Yesterday I wore my new shirt from shirt.woot: “M.C. Escher: Space Planner for Hire”.

T-shirt design by tgentry, produced by Woot!

T-shirt design by tgentry, produced by Woot!

Cool, eh?

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Tonight, prime-time broadcast TV was dominated by the presidential debate. The exception was the one channel that was running WWE Friday Night Smackdown. My question: Is there really any difference?

Presidential Debate v. WWE Smackdown
  Presidential Debate WWE Smackdown
Bitter rivalries
Macho posturing
Speeches full of personal jabs
Utterly fake

I’ll let you be the judge.

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How many times a day do you…

1. Brush your teeth?

Twice

2. Shower?

Once, occasionally twice (if I get dirty after the first).

3. Check your E-mail?

Constantly.

4. Check LJ Facebook?

At least twice, and probably too much!

5. Eat?

3 meals plus a snack or two.

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Some of you may recall that back in the Spring I was taking a class called “Technology & Assessment”—touted by the Mizzou course catalog as a class that would teach me about using technology to assess student learning. After taking “Library Use Instruction” the previous Fall and learning a little about assessment techniques, “Technology & Assessment” sounded like a good opportunity to learn more about a topic that is relevant to the part of my job that involves teaching students how to use the library. Unfortunately, Mizzou’s course catalog neglected to mention that the class was targeted specifically to K–12 teachers. It was rather frustrating to find out that little fact on the first day of class, but at least the professor was flexible and allowed me to tweak the assignments to fit my context.

For the coming Fall semester I had signed up to take “Web Application Development I”, whose catalog description begins: “Learn to develop web applications to support online learning and collaboration using Perl, PHP, or Java (student’s choice)” (emphasis added). I’ve long been interested in learning PHP, so this seemed like a great opportunity to fulfill that goal and to get credit towards my degree doing it. However, on Friday the instructor sent out an email to the entire class:

Due to an unexpected administration issue, I realized some of you might not read the proper course description. […]

In the fall 2008 course you will learn to use Asp.Net 2.0 with VB.Net or C# and MS SQL database server.

Well that’s just dandy. No choice but ASP.NET. That torpedoes half of my Fall schedule, but for future planning I replied to the instructor asking when the PHP version of the course will be offered. He replied:

I guess the course will cover php when it is fully shaped as object-oriented. Probably in a couple years.

The next language the course will use would be Java.

Wait… what?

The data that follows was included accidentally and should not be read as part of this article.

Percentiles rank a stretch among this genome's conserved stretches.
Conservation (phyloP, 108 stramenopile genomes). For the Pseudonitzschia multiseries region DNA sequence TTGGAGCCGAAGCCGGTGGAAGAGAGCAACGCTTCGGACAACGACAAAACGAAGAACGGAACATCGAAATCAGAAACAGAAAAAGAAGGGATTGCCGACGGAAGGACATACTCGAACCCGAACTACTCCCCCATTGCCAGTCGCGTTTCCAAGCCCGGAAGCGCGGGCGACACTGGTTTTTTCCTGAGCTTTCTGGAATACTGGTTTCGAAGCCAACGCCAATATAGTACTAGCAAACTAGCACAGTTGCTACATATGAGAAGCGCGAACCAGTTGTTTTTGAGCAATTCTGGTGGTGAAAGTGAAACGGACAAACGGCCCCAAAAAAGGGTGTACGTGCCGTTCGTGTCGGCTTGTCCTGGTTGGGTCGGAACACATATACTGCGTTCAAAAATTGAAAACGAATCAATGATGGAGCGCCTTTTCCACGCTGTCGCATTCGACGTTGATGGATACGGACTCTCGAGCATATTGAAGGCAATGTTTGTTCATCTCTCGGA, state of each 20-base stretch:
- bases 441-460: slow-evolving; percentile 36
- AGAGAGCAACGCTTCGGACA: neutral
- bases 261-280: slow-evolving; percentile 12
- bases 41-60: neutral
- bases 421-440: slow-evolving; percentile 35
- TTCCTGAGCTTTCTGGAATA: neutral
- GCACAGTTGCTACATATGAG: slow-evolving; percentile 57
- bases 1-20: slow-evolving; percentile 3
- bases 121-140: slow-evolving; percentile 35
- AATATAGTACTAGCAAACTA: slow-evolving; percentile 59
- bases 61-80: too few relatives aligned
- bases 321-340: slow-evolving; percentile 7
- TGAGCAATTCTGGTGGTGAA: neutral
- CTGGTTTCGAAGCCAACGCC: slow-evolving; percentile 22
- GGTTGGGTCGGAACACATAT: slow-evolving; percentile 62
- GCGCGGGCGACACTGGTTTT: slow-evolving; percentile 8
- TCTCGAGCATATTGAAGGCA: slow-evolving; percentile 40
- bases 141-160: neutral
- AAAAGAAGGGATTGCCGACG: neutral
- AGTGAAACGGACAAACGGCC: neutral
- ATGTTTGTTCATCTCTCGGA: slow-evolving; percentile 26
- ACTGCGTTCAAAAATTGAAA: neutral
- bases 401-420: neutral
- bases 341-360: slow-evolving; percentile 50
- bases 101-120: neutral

(A) Since they don’t have any firm plans to teach PHP in the near future, why is it listed in the course description at all? False advertising I say!

(B) More importantly, how can you get away with teaching web application development without addressing PHP—one of the most widely used languages for web application development? I don’t care whether or not it’s fully object-oriented. If it’s good enough for Wikipedia, WordPress, Facebook, et al., then it deserves our attention.

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As I was closing the Library last night, I happened to notice a book laying on one of the shelves in the Bound Periodicals section. Not a big deal I thought—someone probably just set it down while looking at an article and forgot about it. As I drew closer I noticed that it was a copy of Joüon & Muraoka’s A Grammar of Biblical Hebrew, and that it didn’t have a call number label on its spine—apparently someone’s personal copy. However, when I picked it up I started noticing some odd things about the book. Imagine a Library book where the barcode had been peeled off the back, the call number label had been cut out of the protective tape on the spine, and the ownership label had been removed from the front endsheet. That’s exactly what I was looking at. The call number was still written on the inside front cover and indicated that it was from the Reference section.

Was someone going to steal the book, but had a change of heart? Did someone “borrow” it for the semester and then return it? Who knows? You just don’t expect that sort of thing to happen around a seminary. Sure we have security gates, but they’re more to prevent people from accidentally walking out with books than to deter conscious theft. I was troubled and disturbed that someone in the Seminary community would do something like this.

However, the more I think about it, the less troubled I am. Around the Seminary, where everyone is so nice to everyone else (most of the time), it’s easy to begin believing at some level the illusion that we are good people. People out in the world may be sinful, but seminarians are righteous—or so it might seem. But that’s not the truth. Seminarians are sinners like everyone else. Although my particular struggle may not be the temptation to steal library books, I have my sins, and they are just as evil and ugly. Who am I to cast the first stone?

So, to whoever tried to make off with the Joüon-Muraoka, Christ forgives you, and so do I.

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